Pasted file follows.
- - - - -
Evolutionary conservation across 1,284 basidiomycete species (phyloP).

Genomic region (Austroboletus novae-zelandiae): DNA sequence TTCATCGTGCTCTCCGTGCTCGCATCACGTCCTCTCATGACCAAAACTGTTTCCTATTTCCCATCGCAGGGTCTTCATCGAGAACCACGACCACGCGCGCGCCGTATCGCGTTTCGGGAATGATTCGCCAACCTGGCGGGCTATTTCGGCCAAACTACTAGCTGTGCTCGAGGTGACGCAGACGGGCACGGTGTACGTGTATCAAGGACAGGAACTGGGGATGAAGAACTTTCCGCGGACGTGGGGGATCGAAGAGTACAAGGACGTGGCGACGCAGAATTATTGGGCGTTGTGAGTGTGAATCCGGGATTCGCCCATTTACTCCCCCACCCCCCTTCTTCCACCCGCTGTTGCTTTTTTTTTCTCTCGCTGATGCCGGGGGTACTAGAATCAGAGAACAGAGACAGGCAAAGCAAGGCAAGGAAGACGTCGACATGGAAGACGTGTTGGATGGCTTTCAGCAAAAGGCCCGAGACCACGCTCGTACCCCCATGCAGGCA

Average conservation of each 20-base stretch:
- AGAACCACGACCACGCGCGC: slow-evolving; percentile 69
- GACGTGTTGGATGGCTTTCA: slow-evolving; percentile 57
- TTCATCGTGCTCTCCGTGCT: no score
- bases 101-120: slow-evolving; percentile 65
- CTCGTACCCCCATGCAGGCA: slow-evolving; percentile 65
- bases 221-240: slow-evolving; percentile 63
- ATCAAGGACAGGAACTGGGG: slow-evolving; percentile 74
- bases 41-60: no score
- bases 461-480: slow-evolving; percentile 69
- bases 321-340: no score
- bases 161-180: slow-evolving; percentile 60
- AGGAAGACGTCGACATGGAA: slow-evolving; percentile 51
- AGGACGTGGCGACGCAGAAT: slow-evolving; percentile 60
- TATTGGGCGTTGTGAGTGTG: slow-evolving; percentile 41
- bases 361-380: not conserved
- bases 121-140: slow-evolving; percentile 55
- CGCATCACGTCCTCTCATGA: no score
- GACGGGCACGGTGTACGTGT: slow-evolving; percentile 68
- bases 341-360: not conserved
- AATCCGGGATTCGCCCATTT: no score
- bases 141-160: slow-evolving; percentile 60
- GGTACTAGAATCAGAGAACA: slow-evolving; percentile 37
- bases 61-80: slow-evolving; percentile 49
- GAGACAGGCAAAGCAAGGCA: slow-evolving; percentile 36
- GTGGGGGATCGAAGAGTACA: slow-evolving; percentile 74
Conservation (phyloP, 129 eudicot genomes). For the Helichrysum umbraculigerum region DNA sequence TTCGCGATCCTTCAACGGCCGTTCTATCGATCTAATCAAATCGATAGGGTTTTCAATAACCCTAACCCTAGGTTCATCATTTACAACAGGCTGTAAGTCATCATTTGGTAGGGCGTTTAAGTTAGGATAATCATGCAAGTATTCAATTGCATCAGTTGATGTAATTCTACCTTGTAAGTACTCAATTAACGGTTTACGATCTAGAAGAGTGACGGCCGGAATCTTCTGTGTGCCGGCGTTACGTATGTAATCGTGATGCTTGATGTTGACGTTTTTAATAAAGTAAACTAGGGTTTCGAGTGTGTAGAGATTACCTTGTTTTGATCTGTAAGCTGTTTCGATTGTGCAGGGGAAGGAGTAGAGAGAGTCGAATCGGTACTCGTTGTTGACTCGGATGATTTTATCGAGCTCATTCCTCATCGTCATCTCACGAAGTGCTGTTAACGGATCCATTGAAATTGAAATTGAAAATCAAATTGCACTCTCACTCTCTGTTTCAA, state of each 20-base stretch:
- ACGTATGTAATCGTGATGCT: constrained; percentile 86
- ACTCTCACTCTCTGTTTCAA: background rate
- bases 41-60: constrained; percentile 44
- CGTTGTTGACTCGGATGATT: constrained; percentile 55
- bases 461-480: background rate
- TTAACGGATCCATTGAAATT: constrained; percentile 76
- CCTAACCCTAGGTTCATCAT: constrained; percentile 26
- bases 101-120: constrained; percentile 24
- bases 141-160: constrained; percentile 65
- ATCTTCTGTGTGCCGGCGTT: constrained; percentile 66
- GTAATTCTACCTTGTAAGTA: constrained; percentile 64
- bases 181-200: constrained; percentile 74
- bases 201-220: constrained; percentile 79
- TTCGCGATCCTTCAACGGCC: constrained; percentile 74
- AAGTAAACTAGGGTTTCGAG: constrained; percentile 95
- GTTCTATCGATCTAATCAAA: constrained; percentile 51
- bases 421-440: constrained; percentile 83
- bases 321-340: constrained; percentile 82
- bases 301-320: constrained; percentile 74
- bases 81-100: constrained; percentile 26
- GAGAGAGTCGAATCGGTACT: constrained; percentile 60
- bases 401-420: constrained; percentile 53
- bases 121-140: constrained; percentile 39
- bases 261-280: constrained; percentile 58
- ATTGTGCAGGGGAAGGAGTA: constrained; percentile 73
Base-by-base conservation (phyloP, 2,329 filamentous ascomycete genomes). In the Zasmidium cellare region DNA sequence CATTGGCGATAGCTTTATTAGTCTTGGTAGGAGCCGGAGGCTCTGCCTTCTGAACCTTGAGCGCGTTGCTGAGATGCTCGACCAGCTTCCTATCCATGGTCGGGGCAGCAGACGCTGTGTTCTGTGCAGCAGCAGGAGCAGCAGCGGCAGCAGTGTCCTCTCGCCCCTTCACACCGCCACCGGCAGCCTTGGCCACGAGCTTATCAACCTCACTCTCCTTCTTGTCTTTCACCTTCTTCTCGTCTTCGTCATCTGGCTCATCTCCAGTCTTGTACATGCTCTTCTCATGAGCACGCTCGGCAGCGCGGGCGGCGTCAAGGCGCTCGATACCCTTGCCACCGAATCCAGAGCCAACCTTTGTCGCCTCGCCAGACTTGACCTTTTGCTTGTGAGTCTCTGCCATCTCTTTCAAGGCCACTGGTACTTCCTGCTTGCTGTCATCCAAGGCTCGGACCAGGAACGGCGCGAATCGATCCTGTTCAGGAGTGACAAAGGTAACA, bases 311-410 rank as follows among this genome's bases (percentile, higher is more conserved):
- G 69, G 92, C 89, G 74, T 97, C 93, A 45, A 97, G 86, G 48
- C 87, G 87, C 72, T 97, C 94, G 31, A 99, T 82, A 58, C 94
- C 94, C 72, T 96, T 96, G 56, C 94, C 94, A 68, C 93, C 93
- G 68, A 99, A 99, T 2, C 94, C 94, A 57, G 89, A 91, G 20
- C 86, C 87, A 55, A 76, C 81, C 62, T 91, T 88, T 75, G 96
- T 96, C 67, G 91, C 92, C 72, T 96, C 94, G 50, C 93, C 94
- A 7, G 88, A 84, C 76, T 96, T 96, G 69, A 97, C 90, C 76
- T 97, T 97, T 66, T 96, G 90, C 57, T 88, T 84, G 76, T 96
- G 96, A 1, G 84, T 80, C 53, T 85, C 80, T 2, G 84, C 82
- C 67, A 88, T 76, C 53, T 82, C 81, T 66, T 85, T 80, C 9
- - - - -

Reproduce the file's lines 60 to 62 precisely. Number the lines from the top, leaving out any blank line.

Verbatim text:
- C 86, C 87, A 55, A 76, C 81, C 62, T 91, T 88, T 75, G 96
- T 96, C 67, G 91, C 92, C 72, T 96, C 94, G 50, C 93, C 94
- A 7, G 88, A 84, C 76, T 96, T 96, G 69, A 97, C 90, C 76